Art & Culture

What a strange film. Why did Darren Aronovskvy decide to make it? What message is he hoping to convey? Why did the studio (Paramount/Sony) decide to finance it? What audience is it aimed at? What will Christians make of it? So many questions.

Speaking personally, I would say that however much it cost, the money was wasted. Somehow the film manages to fall between several stools simultaneously. It's not that Christian, not especially faithful to the Bible, and if it's intended to be an eco-warrior film (and I think it is), then it fails to deliver.

We start in one of those barren landscapes that films love, with a child and his father. He's about to be manned up, but a bad man comes along and kills his dad. Some years later, a grown up Noah (Russell Crowe) has three sons of his own, and is living a life of environmental care and kindness, although the rest of the world is living in a kind of Mordor of industrial destruction. No details are shown, but it sounds like Port Talbot times 20.

Further fast forward, and Noah, wife (Jennifer Connelly) and 2 sons now grown up and one teenager, plus young woman rescued from death (Emma Watson) are building an ark, on the instructions of the Creator (the name of god is never used, but the Creator is still a 'he'). They are looked after and assisted by The Watchers, rather badly designed stone version of Ents (see Lord Of The Rings) and menaced by Tubal-Cain (Ray Winstone) and a horde of sinners who are all about to be washed away for failing to recycle properly.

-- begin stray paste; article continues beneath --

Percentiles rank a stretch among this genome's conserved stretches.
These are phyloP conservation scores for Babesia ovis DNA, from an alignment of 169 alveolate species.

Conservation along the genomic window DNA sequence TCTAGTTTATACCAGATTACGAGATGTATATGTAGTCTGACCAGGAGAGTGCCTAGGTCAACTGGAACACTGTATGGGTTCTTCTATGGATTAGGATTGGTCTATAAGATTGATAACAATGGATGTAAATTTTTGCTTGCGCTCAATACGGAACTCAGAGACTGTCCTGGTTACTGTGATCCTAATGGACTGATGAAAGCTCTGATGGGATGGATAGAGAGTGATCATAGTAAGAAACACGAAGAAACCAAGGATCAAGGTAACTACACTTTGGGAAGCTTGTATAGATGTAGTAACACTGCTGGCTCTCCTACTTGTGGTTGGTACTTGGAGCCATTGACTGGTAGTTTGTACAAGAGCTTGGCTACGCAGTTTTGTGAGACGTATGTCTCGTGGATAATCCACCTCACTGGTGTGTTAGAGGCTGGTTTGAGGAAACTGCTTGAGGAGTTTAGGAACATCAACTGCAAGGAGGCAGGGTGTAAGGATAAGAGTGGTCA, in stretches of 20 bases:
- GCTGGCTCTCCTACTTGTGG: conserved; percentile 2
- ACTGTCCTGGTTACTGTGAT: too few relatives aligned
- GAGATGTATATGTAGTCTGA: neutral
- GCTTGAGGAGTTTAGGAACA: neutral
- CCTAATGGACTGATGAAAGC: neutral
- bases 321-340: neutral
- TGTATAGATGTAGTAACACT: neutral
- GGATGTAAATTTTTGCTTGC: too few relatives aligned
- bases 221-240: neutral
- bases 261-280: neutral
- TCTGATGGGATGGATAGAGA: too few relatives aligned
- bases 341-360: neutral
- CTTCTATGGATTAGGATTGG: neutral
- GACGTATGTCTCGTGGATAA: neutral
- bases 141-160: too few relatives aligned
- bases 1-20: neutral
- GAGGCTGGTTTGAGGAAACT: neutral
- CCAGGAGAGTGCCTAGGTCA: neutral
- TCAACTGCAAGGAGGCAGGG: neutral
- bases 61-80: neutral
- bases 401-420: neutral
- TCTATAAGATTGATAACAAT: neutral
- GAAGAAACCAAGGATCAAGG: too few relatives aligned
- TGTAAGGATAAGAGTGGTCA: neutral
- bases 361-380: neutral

Ham, (Son 2) is concerned that Shem (Son 1) has a girlfriend, but he doesn't. This despite the fact that Ila (Emma Watson's character) can't have children. Meanwhile Methuselah (Anthony Hopkins), Noah's grandfather, live sin a cave, dispensing wisdom and wanting berries (don't ask). Tubla-Cain wants the ark, and is prepared to do anything to get it. Hasn't he seen Gladiator? Even 12 years later, Russell Crowe is still seriously hard and the only Hollywood A lister who could do Biblical prophet without appearing risible.

Anyway, the ark is launched, complete with all manner of species. In fact this part of the plot is a bit of a letdown. They all swarm in in full CGI, but are then put to sleep by the smoke from some unspecified herbs. This saves feeding them or worrying about fights breaking out, but also means they play no part in the drama, which is mainly centred around a father/son dispute of rather tenuous significance.

In fact this is the trouble with the film; there's no real tension or uncertainty. We know Noah will build the ark, fill the ark, and survive to tell the tale, otherwise how would we be here to watch the film. The CGI is all very well, but it fails to inspire or impress. The dream sequences which are intended to signify Noah's conversations with The Creator are a bit of a non event, so we are left with Russell becoming increasingly pig-headed about the end of mankind as we know it, and a lack of anything resembling a decent plot.

And still no understanding as to what the point of the film is. The Save The Earth message is muted, the Christianity won't satisfy fundamentalists and The Watchers are an embarrassing mistake. Who's going to want to see it? Not many people, I suspect.